A typical chemical engineering lab. Photo: Joseph Xu, Michigan Engineering Communications & MarketingChemical engineers apply mathematics, chemistry and other natural sciences to develop economical ways of using materials and energy for the benefit of mankind. In short, we make chemistry happen in useful ways.

At the undergraduate level we learn how to design the reactors where the chemistry happens: the pipes and pumps that get materials to and from the reactors, the separation processes based on equilibrium processes or mass transfer to purify the desired materials, and techniques to ensure that the materials we dispose of are environmentally sound. We design the heat transfer equipment necessary to get materials to the right temperature or make sure that reactors maintain desired temperatures. We understand the thermodynamics to determine if reactions will take place, and we design the control systems to keep plants runs smoothly.

Still, we do more than design and run manufacturing plants. Our graduates work in the pharmaceutical, biomedical, electronic, food, consumer product, chemical, petroleum, materials and environmental industries. Some also go to medical school, dental school or law school, focusing on environmental or patent law.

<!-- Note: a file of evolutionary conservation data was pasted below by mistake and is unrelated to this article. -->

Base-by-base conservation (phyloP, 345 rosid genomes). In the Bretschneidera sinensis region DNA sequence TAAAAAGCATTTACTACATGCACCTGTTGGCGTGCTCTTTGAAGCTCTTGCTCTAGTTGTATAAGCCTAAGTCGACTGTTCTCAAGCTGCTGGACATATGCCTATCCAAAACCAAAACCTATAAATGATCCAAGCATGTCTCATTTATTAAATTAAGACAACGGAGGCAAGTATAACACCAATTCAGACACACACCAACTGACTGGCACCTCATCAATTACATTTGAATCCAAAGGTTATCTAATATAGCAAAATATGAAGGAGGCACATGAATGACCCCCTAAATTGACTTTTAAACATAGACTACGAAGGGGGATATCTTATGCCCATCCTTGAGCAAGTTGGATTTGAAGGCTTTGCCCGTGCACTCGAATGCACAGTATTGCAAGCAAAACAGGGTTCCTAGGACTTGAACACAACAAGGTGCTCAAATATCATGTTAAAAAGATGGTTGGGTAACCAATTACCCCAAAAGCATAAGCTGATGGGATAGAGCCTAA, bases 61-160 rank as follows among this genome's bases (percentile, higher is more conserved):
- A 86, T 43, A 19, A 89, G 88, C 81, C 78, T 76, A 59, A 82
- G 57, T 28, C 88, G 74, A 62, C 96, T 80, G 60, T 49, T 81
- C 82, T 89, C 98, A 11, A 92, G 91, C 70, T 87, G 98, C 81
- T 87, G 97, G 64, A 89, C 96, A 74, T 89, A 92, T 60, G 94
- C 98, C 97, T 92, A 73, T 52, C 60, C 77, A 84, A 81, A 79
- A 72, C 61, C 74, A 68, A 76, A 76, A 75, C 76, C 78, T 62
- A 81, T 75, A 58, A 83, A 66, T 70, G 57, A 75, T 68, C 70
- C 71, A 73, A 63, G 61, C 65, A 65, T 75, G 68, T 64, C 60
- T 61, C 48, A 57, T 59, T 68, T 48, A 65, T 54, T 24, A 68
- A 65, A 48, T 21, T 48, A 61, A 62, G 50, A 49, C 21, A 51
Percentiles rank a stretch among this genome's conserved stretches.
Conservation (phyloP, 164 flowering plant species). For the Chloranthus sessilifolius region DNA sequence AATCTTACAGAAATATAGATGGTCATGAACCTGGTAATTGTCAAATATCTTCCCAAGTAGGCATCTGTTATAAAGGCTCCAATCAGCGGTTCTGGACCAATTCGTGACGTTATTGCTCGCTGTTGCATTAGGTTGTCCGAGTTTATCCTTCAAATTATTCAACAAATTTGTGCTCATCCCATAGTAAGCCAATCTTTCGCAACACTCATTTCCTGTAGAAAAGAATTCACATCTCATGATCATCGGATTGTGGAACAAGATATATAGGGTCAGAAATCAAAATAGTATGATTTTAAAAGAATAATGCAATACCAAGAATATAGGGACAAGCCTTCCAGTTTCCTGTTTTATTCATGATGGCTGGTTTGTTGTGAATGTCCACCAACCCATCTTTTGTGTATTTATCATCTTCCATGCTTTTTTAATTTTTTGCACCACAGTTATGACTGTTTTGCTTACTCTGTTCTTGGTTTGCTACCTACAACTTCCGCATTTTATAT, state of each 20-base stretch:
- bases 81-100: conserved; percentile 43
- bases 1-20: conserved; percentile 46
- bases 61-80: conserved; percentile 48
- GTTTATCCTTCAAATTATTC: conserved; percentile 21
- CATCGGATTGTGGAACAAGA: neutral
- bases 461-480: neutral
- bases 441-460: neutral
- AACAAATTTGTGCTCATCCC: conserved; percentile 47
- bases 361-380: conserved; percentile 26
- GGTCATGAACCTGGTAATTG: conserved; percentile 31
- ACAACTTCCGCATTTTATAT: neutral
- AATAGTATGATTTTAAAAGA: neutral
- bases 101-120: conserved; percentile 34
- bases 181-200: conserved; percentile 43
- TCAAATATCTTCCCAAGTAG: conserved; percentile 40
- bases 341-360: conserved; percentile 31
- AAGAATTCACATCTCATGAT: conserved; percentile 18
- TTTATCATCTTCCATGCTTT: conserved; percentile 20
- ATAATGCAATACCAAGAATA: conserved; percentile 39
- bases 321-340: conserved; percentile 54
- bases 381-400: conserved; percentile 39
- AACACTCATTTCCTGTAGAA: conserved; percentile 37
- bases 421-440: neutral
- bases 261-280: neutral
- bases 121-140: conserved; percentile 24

The principles of chemical engineering apply to a broad range of applications, including biology and medicine. If we understand diffusion through a system, we can work on tissue engineering, determining how far apart blood vessels need to be to make sure that oxygen can diffuse to all parts of a tissue. The same fluid dynamics needed to understand flow through pipes can explain how blood moves through a blood vessel. The methods we use to determine the outcomes competing reactions apply equally to the competition between an allergen and allergy medicine for a particular receptor in a cell in your body. This quantitative angle on biology and medicine allows us to make unique contributions to these fields.